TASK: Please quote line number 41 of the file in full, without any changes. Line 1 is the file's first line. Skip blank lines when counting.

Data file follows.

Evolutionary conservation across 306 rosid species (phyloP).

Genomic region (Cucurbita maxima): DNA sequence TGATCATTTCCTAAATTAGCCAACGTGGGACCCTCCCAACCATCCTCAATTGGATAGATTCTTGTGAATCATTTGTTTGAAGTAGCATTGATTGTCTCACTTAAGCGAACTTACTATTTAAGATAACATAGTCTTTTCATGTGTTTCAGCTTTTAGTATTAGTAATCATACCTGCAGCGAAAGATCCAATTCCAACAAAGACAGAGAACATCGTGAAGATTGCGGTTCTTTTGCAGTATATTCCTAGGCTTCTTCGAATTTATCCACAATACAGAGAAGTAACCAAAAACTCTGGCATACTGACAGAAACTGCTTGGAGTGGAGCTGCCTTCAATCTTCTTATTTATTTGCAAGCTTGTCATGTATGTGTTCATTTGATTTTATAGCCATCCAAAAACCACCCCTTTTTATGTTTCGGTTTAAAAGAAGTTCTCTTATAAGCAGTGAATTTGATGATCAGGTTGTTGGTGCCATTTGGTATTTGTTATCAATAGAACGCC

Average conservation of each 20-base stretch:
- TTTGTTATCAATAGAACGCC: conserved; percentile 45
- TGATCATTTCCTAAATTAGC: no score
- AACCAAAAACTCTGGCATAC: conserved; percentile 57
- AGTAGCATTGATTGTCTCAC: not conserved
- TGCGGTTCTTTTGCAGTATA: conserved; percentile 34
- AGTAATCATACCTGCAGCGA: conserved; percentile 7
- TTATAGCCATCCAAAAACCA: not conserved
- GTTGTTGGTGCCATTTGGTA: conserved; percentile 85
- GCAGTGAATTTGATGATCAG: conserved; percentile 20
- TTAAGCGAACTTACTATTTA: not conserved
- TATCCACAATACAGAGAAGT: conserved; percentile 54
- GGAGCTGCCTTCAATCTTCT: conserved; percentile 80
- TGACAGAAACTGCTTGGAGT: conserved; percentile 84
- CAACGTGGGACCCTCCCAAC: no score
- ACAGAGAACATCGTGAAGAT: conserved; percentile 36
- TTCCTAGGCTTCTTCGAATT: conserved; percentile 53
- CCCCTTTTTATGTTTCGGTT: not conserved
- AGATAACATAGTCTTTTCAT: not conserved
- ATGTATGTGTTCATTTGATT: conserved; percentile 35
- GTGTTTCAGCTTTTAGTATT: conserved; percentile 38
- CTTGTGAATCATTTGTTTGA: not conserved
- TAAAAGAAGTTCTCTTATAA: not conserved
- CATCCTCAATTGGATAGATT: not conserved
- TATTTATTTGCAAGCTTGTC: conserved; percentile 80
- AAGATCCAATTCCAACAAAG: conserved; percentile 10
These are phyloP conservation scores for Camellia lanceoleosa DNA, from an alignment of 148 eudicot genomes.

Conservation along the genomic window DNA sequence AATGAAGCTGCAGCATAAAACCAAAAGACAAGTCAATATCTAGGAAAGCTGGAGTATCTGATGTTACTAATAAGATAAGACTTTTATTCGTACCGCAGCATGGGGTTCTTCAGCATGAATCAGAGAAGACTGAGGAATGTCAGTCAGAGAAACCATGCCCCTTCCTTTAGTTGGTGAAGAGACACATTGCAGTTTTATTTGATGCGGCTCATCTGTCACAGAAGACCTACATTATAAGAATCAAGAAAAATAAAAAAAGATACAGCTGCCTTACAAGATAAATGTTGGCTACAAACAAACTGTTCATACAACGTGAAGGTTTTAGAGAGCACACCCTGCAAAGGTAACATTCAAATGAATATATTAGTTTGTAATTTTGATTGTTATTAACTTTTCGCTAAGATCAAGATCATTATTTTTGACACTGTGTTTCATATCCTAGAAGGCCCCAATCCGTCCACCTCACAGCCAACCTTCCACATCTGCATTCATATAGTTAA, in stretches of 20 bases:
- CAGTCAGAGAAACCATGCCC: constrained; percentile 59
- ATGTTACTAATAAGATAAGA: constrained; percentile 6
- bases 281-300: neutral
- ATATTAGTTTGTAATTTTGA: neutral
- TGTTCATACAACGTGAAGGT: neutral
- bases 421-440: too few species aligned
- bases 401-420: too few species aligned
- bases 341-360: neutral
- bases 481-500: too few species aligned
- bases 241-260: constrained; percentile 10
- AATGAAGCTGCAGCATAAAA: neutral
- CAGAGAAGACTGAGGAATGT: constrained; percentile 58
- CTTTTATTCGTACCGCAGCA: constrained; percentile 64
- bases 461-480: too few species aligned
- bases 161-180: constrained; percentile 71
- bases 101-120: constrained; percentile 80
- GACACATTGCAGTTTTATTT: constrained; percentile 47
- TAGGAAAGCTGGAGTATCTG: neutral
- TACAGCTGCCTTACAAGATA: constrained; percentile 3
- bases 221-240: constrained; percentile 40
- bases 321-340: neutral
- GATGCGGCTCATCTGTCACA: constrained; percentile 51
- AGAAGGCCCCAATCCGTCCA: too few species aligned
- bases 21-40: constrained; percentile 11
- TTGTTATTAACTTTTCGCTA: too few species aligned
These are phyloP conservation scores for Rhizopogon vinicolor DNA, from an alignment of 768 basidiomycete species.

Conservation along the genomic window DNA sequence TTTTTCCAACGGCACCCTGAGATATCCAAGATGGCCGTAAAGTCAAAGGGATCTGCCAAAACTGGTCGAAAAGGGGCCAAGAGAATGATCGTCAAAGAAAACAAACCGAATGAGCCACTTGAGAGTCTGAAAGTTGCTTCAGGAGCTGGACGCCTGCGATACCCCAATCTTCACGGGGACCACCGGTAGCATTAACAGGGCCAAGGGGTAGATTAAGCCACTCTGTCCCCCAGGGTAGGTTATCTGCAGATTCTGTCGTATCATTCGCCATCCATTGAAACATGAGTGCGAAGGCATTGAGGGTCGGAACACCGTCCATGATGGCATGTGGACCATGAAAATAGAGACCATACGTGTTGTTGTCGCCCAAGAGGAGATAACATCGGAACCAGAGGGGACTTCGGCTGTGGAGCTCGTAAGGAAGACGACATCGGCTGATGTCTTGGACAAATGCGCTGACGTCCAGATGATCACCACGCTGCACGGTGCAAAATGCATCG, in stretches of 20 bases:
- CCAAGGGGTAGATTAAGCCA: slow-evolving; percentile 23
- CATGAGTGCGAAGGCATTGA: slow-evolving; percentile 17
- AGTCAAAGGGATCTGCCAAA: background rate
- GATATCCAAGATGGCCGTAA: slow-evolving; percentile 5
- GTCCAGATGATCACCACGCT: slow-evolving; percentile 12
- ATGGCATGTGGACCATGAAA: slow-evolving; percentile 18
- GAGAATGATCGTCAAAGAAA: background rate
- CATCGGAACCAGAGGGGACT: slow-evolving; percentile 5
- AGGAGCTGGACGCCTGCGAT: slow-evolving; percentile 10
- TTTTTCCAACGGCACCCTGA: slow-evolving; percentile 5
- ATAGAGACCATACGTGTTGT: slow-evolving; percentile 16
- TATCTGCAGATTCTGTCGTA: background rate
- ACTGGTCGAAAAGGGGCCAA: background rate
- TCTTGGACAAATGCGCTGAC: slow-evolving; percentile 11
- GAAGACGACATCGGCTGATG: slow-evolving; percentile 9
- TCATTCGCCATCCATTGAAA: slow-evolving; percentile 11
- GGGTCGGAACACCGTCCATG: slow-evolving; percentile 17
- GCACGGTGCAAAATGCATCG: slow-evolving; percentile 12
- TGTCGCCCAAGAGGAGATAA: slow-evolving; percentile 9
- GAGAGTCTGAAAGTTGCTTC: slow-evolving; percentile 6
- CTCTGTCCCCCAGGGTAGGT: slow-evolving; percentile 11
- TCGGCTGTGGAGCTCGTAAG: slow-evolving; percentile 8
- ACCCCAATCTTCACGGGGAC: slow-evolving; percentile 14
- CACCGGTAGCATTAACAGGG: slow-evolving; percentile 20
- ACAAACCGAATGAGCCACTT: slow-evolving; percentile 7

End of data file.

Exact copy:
- AATGAAGCTGCAGCATAAAA: neutral